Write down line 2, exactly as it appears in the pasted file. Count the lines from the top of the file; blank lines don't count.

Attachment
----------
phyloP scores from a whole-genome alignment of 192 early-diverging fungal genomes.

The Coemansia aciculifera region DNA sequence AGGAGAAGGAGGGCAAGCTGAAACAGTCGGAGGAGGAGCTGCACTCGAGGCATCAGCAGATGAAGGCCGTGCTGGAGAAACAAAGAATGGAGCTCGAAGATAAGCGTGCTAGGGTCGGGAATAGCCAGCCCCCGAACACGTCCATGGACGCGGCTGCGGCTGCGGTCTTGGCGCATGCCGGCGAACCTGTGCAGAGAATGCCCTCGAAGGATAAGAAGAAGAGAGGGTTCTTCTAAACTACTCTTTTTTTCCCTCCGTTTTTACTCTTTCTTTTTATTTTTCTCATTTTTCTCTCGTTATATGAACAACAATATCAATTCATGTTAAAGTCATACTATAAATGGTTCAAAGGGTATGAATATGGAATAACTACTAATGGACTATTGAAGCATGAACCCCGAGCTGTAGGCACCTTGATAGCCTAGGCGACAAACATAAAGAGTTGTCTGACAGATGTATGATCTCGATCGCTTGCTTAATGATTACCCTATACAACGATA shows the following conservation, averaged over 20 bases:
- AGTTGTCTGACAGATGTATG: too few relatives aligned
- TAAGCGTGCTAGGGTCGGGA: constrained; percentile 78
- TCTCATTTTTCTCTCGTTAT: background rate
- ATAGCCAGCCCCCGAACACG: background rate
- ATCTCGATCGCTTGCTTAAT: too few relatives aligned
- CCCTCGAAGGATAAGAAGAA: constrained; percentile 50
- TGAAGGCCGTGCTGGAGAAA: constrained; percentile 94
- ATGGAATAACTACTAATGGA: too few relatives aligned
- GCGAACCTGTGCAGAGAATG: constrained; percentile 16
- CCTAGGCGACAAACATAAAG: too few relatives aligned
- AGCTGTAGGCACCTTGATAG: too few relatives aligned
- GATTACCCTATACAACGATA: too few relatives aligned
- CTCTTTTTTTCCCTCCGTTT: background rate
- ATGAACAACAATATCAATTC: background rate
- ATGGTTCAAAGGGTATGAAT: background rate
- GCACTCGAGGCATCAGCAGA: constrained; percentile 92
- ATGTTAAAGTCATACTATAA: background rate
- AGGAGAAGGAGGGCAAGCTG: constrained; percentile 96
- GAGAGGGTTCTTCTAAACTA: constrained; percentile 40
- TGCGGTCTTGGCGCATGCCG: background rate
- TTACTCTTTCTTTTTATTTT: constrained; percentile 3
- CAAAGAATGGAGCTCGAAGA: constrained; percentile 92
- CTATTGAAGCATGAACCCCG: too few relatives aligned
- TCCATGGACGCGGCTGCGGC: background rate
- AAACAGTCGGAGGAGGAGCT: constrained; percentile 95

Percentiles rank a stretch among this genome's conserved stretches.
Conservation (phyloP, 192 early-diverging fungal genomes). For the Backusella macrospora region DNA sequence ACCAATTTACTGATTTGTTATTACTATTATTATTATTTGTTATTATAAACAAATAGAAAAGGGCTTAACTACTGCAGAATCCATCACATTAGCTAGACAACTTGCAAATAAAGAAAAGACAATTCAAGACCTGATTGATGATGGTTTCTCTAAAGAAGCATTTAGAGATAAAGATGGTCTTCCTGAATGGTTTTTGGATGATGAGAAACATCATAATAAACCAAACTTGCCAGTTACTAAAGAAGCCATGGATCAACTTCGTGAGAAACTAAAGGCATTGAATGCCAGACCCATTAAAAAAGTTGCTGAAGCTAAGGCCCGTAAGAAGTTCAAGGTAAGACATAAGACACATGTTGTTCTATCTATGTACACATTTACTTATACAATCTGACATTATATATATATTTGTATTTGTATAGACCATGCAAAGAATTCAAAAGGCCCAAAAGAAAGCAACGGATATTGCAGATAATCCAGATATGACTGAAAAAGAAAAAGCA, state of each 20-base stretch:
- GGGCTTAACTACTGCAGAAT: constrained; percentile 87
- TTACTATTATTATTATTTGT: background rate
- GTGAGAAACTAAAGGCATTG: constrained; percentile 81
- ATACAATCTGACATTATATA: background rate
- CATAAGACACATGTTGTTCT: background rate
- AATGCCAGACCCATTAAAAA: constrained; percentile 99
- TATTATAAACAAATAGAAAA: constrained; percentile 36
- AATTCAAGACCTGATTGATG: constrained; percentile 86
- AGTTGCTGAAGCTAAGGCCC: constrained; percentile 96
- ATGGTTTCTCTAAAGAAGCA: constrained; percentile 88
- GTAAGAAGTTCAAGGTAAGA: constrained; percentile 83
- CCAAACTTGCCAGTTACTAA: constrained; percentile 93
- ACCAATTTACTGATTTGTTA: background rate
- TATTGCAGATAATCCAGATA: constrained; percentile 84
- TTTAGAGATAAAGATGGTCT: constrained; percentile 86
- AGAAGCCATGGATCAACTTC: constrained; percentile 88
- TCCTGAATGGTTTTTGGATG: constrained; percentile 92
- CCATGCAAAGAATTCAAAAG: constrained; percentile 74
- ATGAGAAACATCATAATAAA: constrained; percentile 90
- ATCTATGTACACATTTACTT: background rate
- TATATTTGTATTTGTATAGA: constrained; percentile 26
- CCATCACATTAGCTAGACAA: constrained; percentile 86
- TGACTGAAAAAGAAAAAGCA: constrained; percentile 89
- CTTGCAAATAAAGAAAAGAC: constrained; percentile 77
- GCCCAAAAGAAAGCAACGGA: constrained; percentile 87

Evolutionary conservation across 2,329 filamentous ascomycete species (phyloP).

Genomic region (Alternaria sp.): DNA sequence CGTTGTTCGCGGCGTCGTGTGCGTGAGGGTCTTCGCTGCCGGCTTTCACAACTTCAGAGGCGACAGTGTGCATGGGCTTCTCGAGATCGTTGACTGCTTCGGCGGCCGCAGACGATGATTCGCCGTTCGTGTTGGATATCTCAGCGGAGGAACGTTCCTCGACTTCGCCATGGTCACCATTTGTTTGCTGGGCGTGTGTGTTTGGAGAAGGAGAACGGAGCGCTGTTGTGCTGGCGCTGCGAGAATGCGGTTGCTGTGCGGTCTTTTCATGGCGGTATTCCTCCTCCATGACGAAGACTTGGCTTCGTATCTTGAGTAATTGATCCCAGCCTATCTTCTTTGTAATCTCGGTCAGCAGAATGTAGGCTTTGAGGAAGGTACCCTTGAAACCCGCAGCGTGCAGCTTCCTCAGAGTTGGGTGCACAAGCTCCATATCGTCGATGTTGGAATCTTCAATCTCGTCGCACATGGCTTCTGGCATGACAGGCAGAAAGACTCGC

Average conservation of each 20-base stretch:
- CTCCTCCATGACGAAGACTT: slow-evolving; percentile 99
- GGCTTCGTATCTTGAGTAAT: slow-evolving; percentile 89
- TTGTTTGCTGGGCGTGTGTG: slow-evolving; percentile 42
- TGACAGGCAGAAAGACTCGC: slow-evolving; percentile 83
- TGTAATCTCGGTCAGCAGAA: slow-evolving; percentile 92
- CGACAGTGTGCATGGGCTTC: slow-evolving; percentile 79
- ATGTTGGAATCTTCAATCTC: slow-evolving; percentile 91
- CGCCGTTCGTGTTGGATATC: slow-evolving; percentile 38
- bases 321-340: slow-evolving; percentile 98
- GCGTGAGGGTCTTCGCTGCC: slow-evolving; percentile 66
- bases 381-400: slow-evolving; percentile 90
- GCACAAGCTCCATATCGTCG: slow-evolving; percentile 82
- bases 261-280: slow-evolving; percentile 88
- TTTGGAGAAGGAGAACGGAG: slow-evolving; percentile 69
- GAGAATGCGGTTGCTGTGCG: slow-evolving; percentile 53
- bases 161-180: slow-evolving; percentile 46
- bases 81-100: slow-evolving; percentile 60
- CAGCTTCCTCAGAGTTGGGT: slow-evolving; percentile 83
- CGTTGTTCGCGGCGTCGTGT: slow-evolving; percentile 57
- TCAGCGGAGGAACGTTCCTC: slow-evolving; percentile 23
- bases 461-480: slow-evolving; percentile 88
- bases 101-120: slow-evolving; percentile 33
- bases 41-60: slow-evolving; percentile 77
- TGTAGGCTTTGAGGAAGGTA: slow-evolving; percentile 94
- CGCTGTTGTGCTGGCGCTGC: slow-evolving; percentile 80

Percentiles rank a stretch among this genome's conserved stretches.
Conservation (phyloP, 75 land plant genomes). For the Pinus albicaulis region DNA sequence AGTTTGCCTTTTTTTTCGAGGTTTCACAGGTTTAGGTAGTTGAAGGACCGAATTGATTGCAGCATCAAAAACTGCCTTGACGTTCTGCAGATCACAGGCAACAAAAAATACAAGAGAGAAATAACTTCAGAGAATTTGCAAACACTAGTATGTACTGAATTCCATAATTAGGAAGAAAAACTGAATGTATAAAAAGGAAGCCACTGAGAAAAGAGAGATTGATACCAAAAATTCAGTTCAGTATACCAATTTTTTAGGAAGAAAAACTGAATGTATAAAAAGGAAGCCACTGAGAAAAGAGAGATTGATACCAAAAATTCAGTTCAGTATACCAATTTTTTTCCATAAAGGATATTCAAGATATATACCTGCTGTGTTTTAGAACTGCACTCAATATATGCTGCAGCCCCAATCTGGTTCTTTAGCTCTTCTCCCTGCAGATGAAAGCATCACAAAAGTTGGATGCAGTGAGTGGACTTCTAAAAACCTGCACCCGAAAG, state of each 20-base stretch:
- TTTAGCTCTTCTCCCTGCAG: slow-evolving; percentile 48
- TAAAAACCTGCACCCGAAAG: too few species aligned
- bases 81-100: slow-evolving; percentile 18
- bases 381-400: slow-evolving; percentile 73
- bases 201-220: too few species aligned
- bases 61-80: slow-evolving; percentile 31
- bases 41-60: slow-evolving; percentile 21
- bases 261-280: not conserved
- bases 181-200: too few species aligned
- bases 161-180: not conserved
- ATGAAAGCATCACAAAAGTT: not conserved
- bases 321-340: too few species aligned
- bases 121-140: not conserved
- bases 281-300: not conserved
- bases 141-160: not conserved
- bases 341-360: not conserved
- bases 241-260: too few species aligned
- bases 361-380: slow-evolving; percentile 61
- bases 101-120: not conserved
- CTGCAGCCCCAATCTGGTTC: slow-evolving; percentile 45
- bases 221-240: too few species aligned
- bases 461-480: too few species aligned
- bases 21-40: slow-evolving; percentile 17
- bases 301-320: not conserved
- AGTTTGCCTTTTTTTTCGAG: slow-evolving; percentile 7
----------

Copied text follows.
The Coemansia aciculifera region DNA sequence AGGAGAAGGAGGGCAAGCTGAAACAGTCGGAGGAGGAGCTGCACTCGAGGCATCAGCAGATGAAGGCCGTGCTGGAGAAACAAAGAATGGAGCTCGAAGATAAGCGTGCTAGGGTCGGGAATAGCCAGCCCCCGAACACGTCCATGGACGCGGCTGCGGCTGCGGTCTTGGCGCATGCCGGCGAACCTGTGCAGAGAATGCCCTCGAAGGATAAGAAGAAGAGAGGGTTCTTCTAAACTACTCTTTTTTTCCCTCCGTTTTTACTCTTTCTTTTTATTTTTCTCATTTTTCTCTCGTTATATGAACAACAATATCAATTCATGTTAAAGTCATACTATAAATGGTTCAAAGGGTATGAATATGGAATAACTACTAATGGACTATTGAAGCATGAACCCCGAGCTGTAGGCACCTTGATAGCCTAGGCGACAAACATAAAGAGTTGTCTGACAGATGTATGATCTCGATCGCTTGCTTAATGATTACCCTATACAACGATA shows the following conservation, averaged over 20 bases: